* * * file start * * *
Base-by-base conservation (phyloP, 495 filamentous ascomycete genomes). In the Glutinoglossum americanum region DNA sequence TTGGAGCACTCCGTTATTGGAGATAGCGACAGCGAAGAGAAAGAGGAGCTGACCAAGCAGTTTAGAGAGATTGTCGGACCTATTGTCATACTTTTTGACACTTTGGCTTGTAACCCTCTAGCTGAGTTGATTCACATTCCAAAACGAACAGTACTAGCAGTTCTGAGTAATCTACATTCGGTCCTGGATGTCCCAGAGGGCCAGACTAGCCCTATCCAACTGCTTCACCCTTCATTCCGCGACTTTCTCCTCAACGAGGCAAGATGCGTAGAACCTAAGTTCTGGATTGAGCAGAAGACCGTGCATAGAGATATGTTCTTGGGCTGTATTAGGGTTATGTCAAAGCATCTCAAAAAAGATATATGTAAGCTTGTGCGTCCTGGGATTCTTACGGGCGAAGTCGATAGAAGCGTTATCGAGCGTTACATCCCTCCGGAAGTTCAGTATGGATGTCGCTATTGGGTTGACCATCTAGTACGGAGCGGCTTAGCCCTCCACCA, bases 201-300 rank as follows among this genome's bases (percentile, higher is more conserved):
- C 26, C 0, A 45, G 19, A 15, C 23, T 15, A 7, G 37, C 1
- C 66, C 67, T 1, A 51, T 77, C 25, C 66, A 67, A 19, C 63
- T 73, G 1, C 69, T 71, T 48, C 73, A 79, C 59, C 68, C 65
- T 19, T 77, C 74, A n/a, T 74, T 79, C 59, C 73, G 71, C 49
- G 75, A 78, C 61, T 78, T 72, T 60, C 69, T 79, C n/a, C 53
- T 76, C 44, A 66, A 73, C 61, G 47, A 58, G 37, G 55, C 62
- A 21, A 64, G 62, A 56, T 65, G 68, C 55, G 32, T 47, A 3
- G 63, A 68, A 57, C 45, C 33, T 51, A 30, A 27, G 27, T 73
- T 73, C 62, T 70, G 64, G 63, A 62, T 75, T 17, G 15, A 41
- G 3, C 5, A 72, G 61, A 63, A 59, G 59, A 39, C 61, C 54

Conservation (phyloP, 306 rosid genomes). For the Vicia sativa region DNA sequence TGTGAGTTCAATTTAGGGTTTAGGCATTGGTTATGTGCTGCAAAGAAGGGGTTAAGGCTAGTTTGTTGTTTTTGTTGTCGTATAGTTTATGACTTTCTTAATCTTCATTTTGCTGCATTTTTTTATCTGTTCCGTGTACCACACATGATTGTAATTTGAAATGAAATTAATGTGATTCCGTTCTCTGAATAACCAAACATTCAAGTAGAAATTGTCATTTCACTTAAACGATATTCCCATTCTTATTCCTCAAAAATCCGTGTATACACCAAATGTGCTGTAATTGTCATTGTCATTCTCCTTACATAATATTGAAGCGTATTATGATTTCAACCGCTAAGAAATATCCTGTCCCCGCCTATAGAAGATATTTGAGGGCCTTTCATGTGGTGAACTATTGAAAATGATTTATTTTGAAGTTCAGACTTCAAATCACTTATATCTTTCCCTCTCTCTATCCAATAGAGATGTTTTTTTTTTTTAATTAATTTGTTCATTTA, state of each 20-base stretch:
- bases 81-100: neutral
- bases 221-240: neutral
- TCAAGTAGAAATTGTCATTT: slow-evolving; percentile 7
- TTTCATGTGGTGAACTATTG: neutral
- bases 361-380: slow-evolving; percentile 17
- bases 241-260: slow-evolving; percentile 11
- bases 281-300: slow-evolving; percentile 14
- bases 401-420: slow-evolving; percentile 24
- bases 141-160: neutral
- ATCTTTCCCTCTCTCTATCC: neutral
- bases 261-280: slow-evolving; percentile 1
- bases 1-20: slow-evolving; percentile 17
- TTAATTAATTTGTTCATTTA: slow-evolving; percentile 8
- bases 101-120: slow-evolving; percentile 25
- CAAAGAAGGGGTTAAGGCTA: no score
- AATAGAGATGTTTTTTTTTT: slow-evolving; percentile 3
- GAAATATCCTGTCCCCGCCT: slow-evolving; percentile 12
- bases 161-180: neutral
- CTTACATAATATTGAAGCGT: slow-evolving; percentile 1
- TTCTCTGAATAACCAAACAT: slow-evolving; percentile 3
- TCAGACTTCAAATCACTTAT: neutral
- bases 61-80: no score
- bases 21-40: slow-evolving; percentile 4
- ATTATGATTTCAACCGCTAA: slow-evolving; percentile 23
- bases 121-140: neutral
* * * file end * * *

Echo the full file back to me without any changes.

Base-by-base conservation (phyloP, 495 filamentous ascomycete genomes). In the Glutinoglossum americanum region DNA sequence TTGGAGCACTCCGTTATTGGAGATAGCGACAGCGAAGAGAAAGAGGAGCTGACCAAGCAGTTTAGAGAGATTGTCGGACCTATTGTCATACTTTTTGACACTTTGGCTTGTAACCCTCTAGCTGAGTTGATTCACATTCCAAAACGAACAGTACTAGCAGTTCTGAGTAATCTACATTCGGTCCTGGATGTCCCAGAGGGCCAGACTAGCCCTATCCAACTGCTTCACCCTTCATTCCGCGACTTTCTCCTCAACGAGGCAAGATGCGTAGAACCTAAGTTCTGGATTGAGCAGAAGACCGTGCATAGAGATATGTTCTTGGGCTGTATTAGGGTTATGTCAAAGCATCTCAAAAAAGATATATGTAAGCTTGTGCGTCCTGGGATTCTTACGGGCGAAGTCGATAGAAGCGTTATCGAGCGTTACATCCCTCCGGAAGTTCAGTATGGATGTCGCTATTGGGTTGACCATCTAGTACGGAGCGGCTTAGCCCTCCACCA, bases 201-300 rank as follows among this genome's bases (percentile, higher is more conserved):
- C 26, C 0, A 45, G 19, A 15, C 23, T 15, A 7, G 37, C 1
- C 66, C 67, T 1, A 51, T 77, C 25, C 66, A 67, A 19, C 63
- T 73, G 1, C 69, T 71, T 48, C 73, A 79, C 59, C 68, C 65
- T 19, T 77, C 74, A n/a, T 74, T 79, C 59, C 73, G 71, C 49
- G 75, A 78, C 61, T 78, T 72, T 60, C 69, T 79, C n/a, C 53
- T 76, C 44, A 66, A 73, C 61, G 47, A 58, G 37, G 55, C 62
- A 21, A 64, G 62, A 56, T 65, G 68, C 55, G 32, T 47, A 3
- G 63, A 68, A 57, C 45, C 33, T 51, A 30, A 27, G 27, T 73
- T 73, C 62, T 70, G 64, G 63, A 62, T 75, T 17, G 15, A 41
- G 3, C 5, A 72, G 61, A 63, A 59, G 59, A 39, C 61, C 54

Conservation (phyloP, 306 rosid genomes). For the Vicia sativa region DNA sequence TGTGAGTTCAATTTAGGGTTTAGGCATTGGTTATGTGCTGCAAAGAAGGGGTTAAGGCTAGTTTGTTGTTTTTGTTGTCGTATAGTTTATGACTTTCTTAATCTTCATTTTGCTGCATTTTTTTATCTGTTCCGTGTACCACACATGATTGTAATTTGAAATGAAATTAATGTGATTCCGTTCTCTGAATAACCAAACATTCAAGTAGAAATTGTCATTTCACTTAAACGATATTCCCATTCTTATTCCTCAAAAATCCGTGTATACACCAAATGTGCTGTAATTGTCATTGTCATTCTCCTTACATAATATTGAAGCGTATTATGATTTCAACCGCTAAGAAATATCCTGTCCCCGCCTATAGAAGATATTTGAGGGCCTTTCATGTGGTGAACTATTGAAAATGATTTATTTTGAAGTTCAGACTTCAAATCACTTATATCTTTCCCTCTCTCTATCCAATAGAGATGTTTTTTTTTTTTAATTAATTTGTTCATTTA, state of each 20-base stretch:
- bases 81-100: neutral
- bases 221-240: neutral
- TCAAGTAGAAATTGTCATTT: slow-evolving; percentile 7
- TTTCATGTGGTGAACTATTG: neutral
- bases 361-380: slow-evolving; percentile 17
- bases 241-260: slow-evolving; percentile 11
- bases 281-300: slow-evolving; percentile 14
- bases 401-420: slow-evolving; percentile 24
- bases 141-160: neutral
- ATCTTTCCCTCTCTCTATCC: neutral
- bases 261-280: slow-evolving; percentile 1
- bases 1-20: slow-evolving; percentile 17
- TTAATTAATTTGTTCATTTA: slow-evolving; percentile 8
- bases 101-120: slow-evolving; percentile 25
- CAAAGAAGGGGTTAAGGCTA: no score
- AATAGAGATGTTTTTTTTTT: slow-evolving; percentile 3
- GAAATATCCTGTCCCCGCCT: slow-evolving; percentile 12
- bases 161-180: neutral
- CTTACATAATATTGAAGCGT: slow-evolving; percentile 1
- TTCTCTGAATAACCAAACAT: slow-evolving; percentile 3
- TCAGACTTCAAATCACTTAT: neutral
- bases 61-80: no score
- bases 21-40: slow-evolving; percentile 4
- ATTATGATTTCAACCGCTAA: slow-evolving; percentile 23
- bases 121-140: neutral